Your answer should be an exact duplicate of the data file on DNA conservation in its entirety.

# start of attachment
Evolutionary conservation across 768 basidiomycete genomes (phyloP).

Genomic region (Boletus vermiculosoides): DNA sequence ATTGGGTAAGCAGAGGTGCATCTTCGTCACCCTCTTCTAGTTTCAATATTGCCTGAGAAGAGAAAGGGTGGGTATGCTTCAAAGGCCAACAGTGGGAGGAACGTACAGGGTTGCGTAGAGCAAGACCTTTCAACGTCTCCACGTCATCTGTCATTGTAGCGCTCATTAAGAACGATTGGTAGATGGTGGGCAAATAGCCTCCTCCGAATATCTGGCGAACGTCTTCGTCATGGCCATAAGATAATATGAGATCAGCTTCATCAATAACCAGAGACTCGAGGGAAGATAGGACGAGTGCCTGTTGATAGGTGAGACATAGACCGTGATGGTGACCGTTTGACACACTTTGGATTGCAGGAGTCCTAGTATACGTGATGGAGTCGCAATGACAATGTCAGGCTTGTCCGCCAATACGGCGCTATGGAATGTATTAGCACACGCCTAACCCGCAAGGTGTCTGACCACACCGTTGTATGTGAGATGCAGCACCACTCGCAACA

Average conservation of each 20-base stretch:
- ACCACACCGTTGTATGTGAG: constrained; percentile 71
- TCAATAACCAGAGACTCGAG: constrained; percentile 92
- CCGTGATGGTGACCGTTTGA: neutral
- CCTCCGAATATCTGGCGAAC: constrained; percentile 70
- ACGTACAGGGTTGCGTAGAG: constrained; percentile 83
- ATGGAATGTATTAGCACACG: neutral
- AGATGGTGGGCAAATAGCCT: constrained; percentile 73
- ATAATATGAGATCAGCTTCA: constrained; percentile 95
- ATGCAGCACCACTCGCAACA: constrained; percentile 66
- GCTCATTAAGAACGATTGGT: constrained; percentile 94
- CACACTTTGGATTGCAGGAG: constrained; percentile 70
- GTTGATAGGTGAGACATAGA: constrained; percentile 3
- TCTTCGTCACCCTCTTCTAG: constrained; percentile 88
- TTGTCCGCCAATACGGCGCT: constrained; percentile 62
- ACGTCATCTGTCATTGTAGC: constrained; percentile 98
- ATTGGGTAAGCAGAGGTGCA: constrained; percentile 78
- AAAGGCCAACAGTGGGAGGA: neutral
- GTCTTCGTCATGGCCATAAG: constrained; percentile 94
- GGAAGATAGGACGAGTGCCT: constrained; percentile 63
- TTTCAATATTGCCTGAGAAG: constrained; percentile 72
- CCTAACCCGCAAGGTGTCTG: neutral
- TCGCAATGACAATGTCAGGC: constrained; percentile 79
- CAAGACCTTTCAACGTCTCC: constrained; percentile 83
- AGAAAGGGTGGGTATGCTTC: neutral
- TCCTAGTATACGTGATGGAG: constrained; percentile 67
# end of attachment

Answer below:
Evolutionary conservation across 768 basidiomycete genomes (phyloP).

Genomic region (Boletus vermiculosoides): DNA sequence ATTGGGTAAGCAGAGGTGCATCTTCGTCACCCTCTTCTAGTTTCAATATTGCCTGAGAAGAGAAAGGGTGGGTATGCTTCAAAGGCCAACAGTGGGAGGAACGTACAGGGTTGCGTAGAGCAAGACCTTTCAACGTCTCCACGTCATCTGTCATTGTAGCGCTCATTAAGAACGATTGGTAGATGGTGGGCAAATAGCCTCCTCCGAATATCTGGCGAACGTCTTCGTCATGGCCATAAGATAATATGAGATCAGCTTCATCAATAACCAGAGACTCGAGGGAAGATAGGACGAGTGCCTGTTGATAGGTGAGACATAGACCGTGATGGTGACCGTTTGACACACTTTGGATTGCAGGAGTCCTAGTATACGTGATGGAGTCGCAATGACAATGTCAGGCTTGTCCGCCAATACGGCGCTATGGAATGTATTAGCACACGCCTAACCCGCAAGGTGTCTGACCACACCGTTGTATGTGAGATGCAGCACCACTCGCAACA

Average conservation of each 20-base stretch:
- ACCACACCGTTGTATGTGAG: constrained; percentile 71
- TCAATAACCAGAGACTCGAG: constrained; percentile 92
- CCGTGATGGTGACCGTTTGA: neutral
- CCTCCGAATATCTGGCGAAC: constrained; percentile 70
- ACGTACAGGGTTGCGTAGAG: constrained; percentile 83
- ATGGAATGTATTAGCACACG: neutral
- AGATGGTGGGCAAATAGCCT: constrained; percentile 73
- ATAATATGAGATCAGCTTCA: constrained; percentile 95
- ATGCAGCACCACTCGCAACA: constrained; percentile 66
- GCTCATTAAGAACGATTGGT: constrained; percentile 94
- CACACTTTGGATTGCAGGAG: constrained; percentile 70
- GTTGATAGGTGAGACATAGA: constrained; percentile 3
- TCTTCGTCACCCTCTTCTAG: constrained; percentile 88
- TTGTCCGCCAATACGGCGCT: constrained; percentile 62
- ACGTCATCTGTCATTGTAGC: constrained; percentile 98
- ATTGGGTAAGCAGAGGTGCA: constrained; percentile 78
- AAAGGCCAACAGTGGGAGGA: neutral
- GTCTTCGTCATGGCCATAAG: constrained; percentile 94
- GGAAGATAGGACGAGTGCCT: constrained; percentile 63
- TTTCAATATTGCCTGAGAAG: constrained; percentile 72
- CCTAACCCGCAAGGTGTCTG: neutral
- TCGCAATGACAATGTCAGGC: constrained; percentile 79
- CAAGACCTTTCAACGTCTCC: constrained; percentile 83
- AGAAAGGGTGGGTATGCTTC: neutral
- TCCTAGTATACGTGATGGAG: constrained; percentile 67